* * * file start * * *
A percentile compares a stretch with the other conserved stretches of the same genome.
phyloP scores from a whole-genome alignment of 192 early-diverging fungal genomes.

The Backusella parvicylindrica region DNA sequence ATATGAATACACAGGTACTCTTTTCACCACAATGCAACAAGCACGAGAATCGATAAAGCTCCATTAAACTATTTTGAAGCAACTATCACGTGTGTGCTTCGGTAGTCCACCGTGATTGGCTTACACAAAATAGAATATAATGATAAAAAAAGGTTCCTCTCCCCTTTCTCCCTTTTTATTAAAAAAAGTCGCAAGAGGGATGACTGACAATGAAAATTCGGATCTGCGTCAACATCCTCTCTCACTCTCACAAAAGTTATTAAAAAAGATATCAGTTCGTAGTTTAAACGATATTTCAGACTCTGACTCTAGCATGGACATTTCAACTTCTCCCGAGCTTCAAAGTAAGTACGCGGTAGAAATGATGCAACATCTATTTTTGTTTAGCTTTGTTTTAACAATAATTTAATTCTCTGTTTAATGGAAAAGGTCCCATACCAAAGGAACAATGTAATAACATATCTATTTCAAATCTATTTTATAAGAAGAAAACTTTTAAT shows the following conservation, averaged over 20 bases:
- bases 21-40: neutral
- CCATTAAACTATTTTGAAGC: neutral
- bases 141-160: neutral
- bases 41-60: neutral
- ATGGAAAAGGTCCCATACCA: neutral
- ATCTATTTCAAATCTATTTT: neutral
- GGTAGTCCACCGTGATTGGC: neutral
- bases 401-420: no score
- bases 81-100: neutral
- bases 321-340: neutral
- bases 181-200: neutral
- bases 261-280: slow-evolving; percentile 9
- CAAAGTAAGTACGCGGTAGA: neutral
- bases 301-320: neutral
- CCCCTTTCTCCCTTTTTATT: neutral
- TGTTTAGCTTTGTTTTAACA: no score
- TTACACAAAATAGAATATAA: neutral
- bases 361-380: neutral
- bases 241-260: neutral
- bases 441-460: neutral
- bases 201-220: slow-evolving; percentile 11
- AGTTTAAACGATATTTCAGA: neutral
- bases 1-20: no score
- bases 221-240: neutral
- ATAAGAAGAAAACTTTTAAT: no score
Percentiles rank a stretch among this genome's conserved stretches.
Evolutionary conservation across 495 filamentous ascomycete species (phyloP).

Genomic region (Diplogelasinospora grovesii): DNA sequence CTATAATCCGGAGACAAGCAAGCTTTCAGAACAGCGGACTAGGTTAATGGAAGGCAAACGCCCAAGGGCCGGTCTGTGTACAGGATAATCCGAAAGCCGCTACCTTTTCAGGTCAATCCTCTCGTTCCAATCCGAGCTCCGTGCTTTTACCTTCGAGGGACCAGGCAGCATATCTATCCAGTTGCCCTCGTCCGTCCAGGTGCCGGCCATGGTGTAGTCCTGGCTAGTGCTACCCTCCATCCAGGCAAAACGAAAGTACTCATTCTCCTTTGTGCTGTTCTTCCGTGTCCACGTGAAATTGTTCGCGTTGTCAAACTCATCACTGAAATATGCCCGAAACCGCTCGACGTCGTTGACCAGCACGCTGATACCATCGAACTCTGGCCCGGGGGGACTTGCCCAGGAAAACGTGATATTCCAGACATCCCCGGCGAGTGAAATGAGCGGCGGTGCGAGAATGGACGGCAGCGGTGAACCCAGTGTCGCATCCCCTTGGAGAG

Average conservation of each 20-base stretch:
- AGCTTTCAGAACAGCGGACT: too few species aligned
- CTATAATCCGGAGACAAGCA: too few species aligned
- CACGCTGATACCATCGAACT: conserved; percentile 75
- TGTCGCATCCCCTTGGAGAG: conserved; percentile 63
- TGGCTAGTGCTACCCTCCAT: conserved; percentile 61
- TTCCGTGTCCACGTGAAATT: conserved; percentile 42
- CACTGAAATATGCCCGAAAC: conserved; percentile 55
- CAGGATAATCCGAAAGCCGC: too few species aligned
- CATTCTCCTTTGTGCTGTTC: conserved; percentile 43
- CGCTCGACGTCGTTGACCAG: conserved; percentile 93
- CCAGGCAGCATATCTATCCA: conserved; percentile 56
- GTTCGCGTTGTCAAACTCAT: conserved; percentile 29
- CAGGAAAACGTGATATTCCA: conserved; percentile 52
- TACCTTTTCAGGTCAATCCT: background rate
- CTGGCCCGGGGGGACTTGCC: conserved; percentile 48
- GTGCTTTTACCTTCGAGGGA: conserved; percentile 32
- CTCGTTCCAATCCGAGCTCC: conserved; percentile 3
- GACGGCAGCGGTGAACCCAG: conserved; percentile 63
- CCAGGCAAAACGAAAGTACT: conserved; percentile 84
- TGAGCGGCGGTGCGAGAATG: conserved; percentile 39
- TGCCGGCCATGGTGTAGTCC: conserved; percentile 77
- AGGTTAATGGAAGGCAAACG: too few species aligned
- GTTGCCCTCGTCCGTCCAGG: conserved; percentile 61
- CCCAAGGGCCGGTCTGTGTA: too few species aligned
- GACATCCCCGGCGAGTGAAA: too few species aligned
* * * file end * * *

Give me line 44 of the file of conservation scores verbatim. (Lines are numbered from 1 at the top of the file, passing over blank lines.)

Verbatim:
- GTTCGCGTTGTCAAACTCAT: conserved; percentile 29